In 2014, Blue Jays General Manager Alex Anthopoulos placed a call to Oakland’s Billy Beane. Then another. Then a few more over the course of several weeks. His persistence eventually paid off and changed the trajectory of the Blue Jays franchise.
The player that Anthopoulos desperately wanted was a 28-year-old third baseman coming off an All-Star season with the Athletics. But Beane had a simple message, at least at first: Josh Donaldson was not available for trade.
Anthopoulos’ pursuit of Donaldson, and Beane’s retience at trading him, was understandable. Donaldson had hit 29 home runs for the Athletics in 2014, finishing eighth in MVP voting. A year earlier, he had the seventh-best OPS in the AL and was fourth for the MVP award. Most importantly, he was still under team control for another four years, not becoming a free agent until after the 2018 season.
Anthopoulos kept sweetening the deal until Beane finally liked what he saw. The trade became official on Nov. 28: Donaldson was headed to the Blue Jays in exchange for Brett Lawrie, Sean Nolin, Kendall Graveman, and Franklin Barreto.
“We didn’t expect him to be available. You don’t really target guys with two years of service and four years of control. You just know the likelihood of getting those guys is so rare,” Anthopoulos said when the deal was announced. “We asked if there was any way they would talk about Donaldson, and Billy emphatically told me, no, he’s not trading him. A few weeks later I asked again, asked if there was any way we could make it appealing for him. It went back and forth.”
The trade’s impact was felt immediately. Donaldson slugged 41 homers his first year with the Blue Jays. He led the American League with 123 RBI, becoming the first Blue Jay to lead the league in that category in 12 years. He was the first Blue Jay ever to lead the AL in runs scored.
With Donaldson in the middle of their lineup, the 2015 Blue Jays were an offensive juggernaut. They scored 130 more runs than any other team and led MLB in homers and OPS by more than 40 points. Alongside José Bautista, Edwin Encarnación, Troy Tulowitzki and Russell Martin, the Blue Jays won 93 games, the most for the franchise since their 1993 championship team, and made the postseason for the first time in 22 years. Donaldson was honored with the AL MVP, becoming only the second Blue Jay to win the award after George Bell won it in 1987.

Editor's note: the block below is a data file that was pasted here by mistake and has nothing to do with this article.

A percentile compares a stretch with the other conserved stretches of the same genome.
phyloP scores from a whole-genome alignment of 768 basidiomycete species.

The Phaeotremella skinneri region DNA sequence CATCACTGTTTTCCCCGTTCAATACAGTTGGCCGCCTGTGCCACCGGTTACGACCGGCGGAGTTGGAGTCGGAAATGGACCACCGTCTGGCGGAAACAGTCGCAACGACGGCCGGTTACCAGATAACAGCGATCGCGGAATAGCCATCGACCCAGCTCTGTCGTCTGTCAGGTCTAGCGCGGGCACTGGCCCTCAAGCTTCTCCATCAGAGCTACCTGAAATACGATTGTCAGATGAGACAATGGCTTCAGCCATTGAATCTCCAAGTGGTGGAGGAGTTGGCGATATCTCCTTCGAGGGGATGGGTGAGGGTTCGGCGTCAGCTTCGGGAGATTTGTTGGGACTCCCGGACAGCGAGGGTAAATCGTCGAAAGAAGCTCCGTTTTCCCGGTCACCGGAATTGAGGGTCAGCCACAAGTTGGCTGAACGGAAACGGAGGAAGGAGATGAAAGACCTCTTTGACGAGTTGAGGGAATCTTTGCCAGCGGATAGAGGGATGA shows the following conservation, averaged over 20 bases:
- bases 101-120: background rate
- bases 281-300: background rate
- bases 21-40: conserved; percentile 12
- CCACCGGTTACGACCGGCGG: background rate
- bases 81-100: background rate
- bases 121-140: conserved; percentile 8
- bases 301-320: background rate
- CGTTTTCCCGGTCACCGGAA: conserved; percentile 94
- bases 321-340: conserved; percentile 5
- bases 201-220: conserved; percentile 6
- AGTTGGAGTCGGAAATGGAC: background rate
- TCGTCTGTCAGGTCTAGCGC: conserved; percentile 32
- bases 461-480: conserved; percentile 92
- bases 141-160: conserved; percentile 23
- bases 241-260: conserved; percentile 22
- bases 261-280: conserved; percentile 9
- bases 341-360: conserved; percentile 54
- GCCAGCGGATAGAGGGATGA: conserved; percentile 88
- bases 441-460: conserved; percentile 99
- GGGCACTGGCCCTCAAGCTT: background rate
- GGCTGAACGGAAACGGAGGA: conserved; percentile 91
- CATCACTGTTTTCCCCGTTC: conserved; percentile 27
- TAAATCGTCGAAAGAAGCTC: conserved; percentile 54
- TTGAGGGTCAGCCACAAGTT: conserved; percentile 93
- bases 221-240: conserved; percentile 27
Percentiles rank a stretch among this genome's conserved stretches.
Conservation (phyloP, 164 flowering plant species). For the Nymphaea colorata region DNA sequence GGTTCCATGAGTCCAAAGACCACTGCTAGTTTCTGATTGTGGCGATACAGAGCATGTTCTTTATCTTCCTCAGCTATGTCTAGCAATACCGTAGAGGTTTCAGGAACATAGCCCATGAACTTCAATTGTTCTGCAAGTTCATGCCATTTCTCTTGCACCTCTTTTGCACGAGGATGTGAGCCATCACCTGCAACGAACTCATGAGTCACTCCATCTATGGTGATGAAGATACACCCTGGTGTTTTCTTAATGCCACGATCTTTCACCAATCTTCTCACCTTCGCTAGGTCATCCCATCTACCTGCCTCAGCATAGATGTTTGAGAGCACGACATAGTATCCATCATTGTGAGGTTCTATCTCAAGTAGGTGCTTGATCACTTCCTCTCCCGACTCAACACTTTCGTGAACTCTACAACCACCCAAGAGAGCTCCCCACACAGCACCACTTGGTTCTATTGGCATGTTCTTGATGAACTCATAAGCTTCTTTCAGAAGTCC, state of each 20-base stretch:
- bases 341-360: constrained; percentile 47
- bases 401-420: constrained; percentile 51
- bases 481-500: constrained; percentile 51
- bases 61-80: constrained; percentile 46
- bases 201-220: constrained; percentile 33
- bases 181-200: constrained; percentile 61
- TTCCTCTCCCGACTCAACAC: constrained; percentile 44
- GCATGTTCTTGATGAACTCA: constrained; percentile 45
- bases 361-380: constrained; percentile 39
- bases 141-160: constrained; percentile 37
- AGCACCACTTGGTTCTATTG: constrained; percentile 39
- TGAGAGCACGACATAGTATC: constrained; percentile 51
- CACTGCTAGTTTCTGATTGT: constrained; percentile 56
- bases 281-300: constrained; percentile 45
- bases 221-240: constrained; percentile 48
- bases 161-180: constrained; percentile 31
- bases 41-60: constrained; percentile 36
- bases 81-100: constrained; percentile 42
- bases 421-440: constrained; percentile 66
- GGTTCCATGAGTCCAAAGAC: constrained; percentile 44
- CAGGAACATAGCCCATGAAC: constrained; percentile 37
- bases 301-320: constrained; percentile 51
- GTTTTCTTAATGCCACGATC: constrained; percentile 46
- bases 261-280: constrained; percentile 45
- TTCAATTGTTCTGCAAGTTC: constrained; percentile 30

But it wasn’t just the stats that made Donaldson one of the most important players in franchise history. It was the hustle, the passion, and the emotion that he played with. It was him scoring from third base on a popup behind second. It was him taking off from second on a groundball, never stopping as he rounded third, and scoring the winning run to clinch the ALDS in 2016.
Donaldson departed the Blue Jays in August 2018, being traded to Cleveland for what became Julian Merryweather. In parts of four seasons with the club, he hit 116 home runs, batted .281, and had a .931 OPS, second in franchise history behind only Carlos Delgado. A year later, in his first game back in Toronto, this time with the Atlanta Braves, Donaldson was honored with a rousing ovation and a tribute video played on the Jumbotron. In 2021, he and Vladimir Guerrero Jr. swapped jerseys before a Blue Jays game against the Minnesota Twins.
The rest of the pieces of the trade didn't pay off as well. Lawrie was once considered a rising homegrown star with the Blue Jays but appeared in at least 125 games just once over four seasons as his career was bogged down by injuries. He played only one season in Oakland, hitting 16 home runs and batting .260, before being dealt to the Chicago White Sox. He lasted just one more season, playing his last MLB game at the age of 26.
Barreto, a top-100 prospect at the time of the trade, hit just .175 across parts of four seasons in the big leagues. Nolin appeared in just six games for the Athletics before undergoing Tommy John surgery in 2016. He played a few years in Japan before making it back to the Majors in 2021, this time with the Washington Nationals. Graveman has emerged as the most impactful player the Blue Jays traded. After four lackluster years as a starter with the Athletics, he's become an elite relief pitcher and played the 2022 season with the White Sox.
There have been other monumental moves made by the Blue Jays over the past decade, including the signing of high-profile free agents such as Hyun Jin Ryu, George Springer, and Kevin Gausman. But none of them changed the franchise quite like when Donaldson arrived in town. And it was all thanks to Anthopoulos’ perseverance and refusal to take no for an answer.